Electronic tags found to be faulty
published : 26 Aug 2019 at 18:43
writer: King-oua Laohong
The Department of Probation has been told to seek compensation or consider scrapping the contract after the Justice Ministry's fact-finding panel found its electronic monitoring (EM) devices to be highly faulty.
Thawatchai Thaikhiew, deputy permanent secretary for justice, said the committee has highlighted three areas of concern regarding the tracking devices for those on probation.
Based on the findings, the devices can be easily removed from and put back on again manually; some wearers report skin irritations, rashes and even infections on their wrists; and authorities have been inundated with alerts.
So far this year, the 200-700 people per month have been required to wear monitoring devices with probation authorities receiving up to 100,000 automated tampering alerts and up to 170,000 warnings of signal failures.
He said the high number of alerts has seen the authorities raise questions about the devices' effectiveness and the authenticity of the alerts.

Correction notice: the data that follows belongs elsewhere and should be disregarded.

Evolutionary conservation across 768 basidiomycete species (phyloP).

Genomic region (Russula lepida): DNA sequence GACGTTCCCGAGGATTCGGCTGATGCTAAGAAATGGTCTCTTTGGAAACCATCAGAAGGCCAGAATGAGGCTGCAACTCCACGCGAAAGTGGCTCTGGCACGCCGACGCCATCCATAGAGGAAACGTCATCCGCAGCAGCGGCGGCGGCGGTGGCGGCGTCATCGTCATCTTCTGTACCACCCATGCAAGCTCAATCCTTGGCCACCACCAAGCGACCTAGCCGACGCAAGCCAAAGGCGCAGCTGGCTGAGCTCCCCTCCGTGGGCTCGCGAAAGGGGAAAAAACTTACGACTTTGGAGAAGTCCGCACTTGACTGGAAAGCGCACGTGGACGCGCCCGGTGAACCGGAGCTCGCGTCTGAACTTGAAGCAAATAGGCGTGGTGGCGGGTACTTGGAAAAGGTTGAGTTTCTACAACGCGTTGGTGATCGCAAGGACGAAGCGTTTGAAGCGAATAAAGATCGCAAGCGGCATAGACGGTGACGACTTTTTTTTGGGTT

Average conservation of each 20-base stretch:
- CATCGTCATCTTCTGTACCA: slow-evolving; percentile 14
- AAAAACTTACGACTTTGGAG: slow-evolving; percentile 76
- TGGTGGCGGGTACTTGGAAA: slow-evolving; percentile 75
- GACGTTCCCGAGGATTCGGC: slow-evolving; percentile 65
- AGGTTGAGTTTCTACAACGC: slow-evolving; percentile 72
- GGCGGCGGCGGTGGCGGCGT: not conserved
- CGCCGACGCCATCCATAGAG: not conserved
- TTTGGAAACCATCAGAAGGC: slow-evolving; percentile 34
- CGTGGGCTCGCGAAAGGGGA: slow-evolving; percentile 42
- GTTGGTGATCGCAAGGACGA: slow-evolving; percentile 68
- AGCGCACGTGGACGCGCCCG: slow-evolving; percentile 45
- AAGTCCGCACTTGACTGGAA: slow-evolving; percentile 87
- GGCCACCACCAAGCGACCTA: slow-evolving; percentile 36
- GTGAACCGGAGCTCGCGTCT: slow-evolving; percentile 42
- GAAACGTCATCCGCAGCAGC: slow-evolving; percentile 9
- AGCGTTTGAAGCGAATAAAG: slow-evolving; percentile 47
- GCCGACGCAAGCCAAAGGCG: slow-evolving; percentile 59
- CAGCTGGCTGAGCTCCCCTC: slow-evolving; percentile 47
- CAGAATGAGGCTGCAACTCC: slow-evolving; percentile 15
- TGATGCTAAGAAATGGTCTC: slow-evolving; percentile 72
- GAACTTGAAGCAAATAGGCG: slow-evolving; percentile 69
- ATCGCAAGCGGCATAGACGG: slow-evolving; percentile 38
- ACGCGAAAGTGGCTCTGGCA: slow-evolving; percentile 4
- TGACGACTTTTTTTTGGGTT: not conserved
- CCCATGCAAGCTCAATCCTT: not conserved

However, Mr Thawatchai said the defects do not point to irregularities in the department's procurement of the monitoring devices, but do indicate that terms and conditions have not been met.
The findings have been reported to justice permanent secretary Wisit Wisitsora-at, he added.
"The department has been instructed to take appropriate legal action. It may consider demanding compensation or an annulment of the contract," he said.
The alleged defects came to light this month when Justice Minister Somsak Thepsutin witnessed the tests and saw how easily the EM bracelets could be removed from the wrist.
The tests followed a complaint from a losing bidder that the chosen devices could be easily removed using water and soap. The electronic monitoring of offenders is part of the Department of Probation’s policy to ease overcrowding in prisons.
- electronic monitoring device